Just as your favorite color speaks volumes about your personality, the color of the clothes you wear transmits a message, whether you mean it to or not. “We’re a visual society, and the way we present ourselves in any situation, walking into an interview or office, we’re conveying who we are. Color plays such a huge part of that: It creates a very strong impression and very quickly,” explains David Zyla, Emmy® award-winning stylist and bestselling author of “Color Your Style.”
What Color Says
Just as your favorite color speaks volumes about your personality, the color of the clothes you wear transmits a message, whether you mean it to or not. “We’re a visual society, and the way we present ourselves in any situation, walking into an interview or office, we’re conveying who we are. Color plays such a huge part of that: It creates a very strong impression and very quickly,” explains David Zyla, Emmy® award-winning stylist and bestselling author of “Color Your Style.” Of course, color isn’t everything. But because we have such a primal reaction to it, experts say the right hue can actually influence a situation to help you get your way at work. The wrong shade, on the other hand, can detract from your message. Here, six common career situations and how to use the right hues for each to get your point across.
Situation #1: Acing a job interview
Best Color: If you want to land the job, navy blue is the best color to wear to an interview, hands down, says Lynda Goldman, branding and marketing consultant, and author of “How to Make a Million Dollar First Impression.” Because darker hues are more professional than lighter ones, stick with medium to midnight blue.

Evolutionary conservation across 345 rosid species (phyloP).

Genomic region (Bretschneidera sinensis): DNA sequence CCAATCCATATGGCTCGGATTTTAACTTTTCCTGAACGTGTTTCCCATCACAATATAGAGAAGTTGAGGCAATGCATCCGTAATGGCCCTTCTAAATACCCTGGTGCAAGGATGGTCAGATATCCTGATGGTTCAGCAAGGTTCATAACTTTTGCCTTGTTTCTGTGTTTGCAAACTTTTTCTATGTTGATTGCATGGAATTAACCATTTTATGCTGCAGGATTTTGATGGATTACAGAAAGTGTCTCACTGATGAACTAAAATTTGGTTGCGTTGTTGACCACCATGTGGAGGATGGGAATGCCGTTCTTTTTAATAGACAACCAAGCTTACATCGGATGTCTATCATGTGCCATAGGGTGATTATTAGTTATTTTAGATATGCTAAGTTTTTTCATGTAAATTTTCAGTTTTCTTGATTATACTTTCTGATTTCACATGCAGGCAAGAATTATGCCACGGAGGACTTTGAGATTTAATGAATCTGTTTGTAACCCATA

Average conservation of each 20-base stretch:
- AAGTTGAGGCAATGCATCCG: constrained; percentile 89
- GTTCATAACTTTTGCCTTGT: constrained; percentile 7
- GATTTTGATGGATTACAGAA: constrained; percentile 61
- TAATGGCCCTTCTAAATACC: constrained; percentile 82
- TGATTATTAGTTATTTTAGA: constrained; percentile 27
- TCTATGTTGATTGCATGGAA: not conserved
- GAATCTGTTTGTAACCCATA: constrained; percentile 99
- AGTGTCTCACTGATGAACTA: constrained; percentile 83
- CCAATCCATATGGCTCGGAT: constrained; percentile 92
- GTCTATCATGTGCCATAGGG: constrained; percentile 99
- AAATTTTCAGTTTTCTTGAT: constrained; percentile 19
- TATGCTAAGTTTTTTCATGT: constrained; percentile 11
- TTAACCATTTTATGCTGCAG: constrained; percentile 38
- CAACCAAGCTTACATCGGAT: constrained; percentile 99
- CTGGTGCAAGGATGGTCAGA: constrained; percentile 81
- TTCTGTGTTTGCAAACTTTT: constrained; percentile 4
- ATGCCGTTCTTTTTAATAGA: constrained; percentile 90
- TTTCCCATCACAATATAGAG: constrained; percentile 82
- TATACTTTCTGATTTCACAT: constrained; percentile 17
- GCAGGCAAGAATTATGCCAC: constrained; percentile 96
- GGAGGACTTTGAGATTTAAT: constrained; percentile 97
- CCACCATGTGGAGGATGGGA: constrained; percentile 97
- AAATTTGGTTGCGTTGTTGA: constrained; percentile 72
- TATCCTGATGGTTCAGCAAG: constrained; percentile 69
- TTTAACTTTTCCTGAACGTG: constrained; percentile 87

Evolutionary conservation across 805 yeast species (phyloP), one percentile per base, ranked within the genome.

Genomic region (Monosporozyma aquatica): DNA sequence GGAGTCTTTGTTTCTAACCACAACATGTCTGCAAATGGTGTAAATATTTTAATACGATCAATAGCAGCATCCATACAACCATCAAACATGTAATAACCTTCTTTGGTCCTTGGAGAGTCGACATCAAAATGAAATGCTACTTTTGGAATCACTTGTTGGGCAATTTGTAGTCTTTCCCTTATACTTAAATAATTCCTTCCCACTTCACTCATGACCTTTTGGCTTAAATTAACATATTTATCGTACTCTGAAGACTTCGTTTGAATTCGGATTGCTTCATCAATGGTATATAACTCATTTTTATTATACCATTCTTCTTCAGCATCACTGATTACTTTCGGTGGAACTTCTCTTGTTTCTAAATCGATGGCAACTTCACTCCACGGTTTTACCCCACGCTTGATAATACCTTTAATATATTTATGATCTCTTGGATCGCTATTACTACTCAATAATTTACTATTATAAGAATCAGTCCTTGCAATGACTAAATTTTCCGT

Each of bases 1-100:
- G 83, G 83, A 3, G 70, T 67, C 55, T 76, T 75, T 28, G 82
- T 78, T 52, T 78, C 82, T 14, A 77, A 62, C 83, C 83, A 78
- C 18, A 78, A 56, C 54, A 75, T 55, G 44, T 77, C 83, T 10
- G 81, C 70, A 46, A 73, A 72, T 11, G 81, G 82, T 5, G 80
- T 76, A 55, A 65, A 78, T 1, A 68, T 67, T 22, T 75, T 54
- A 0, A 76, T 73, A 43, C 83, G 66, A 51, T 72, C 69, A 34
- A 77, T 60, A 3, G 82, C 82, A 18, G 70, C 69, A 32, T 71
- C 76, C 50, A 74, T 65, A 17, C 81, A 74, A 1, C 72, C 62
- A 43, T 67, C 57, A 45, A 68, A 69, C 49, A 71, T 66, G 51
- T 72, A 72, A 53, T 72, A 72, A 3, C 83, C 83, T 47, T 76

Why It Works: According to Mary Lin Dedeaux, certified professional image consultant and president and owner of Wardrobe Perfect, blue is conservative and it sends a message of being calm, constant and organized. The color of the sky, blue is easy on the eyes, and in Western cultures, it’s considered the most pleasing color, says Joe Lupo, co-founder of the image consulting agency Visual Therapy and co-author of “Work It! Visual Therapy’s Guide to your Ultimate Career Wardrobe and Life In Color.” It also inspires trust and confidence.
How to Wear It: The best way to wear it is tonally, meaning stick with blue, but in varying shades, advises Lupo. For instance, pair a navy blue suit with an azure or steel blue blouse underneath.
Situation #2: Giving a speech or presentation
Best Color: Red—if you can pull it off.
Why It Works: Red is a power color — a hue that makes you feel strong and energized. “I recommend that speakers wear red when they’re giving a presentation because it’s upbeat and it gets your attention,” says Dedeaux. “It also tells people that you’re in charge, and not afraid to stand out.
How to Wear It: “Depending on how it’s worn, red can be powerful or sexy—and you do not want to go sexy at work,” says Lupo. If you’re going to wear a red dress, make sure the cut is conservative; you don’t want it skin-tight or low-cut, advises Goldman. Lupo recommends topping it off with a jacket or cardigan in a complementary color, such as burgundy, brick red or burnt orange. If that’s too much for you, keep your palette neutral (think beige, black or navy). A little red can go a long way, and you don’t want your outfit to steal your spotlight.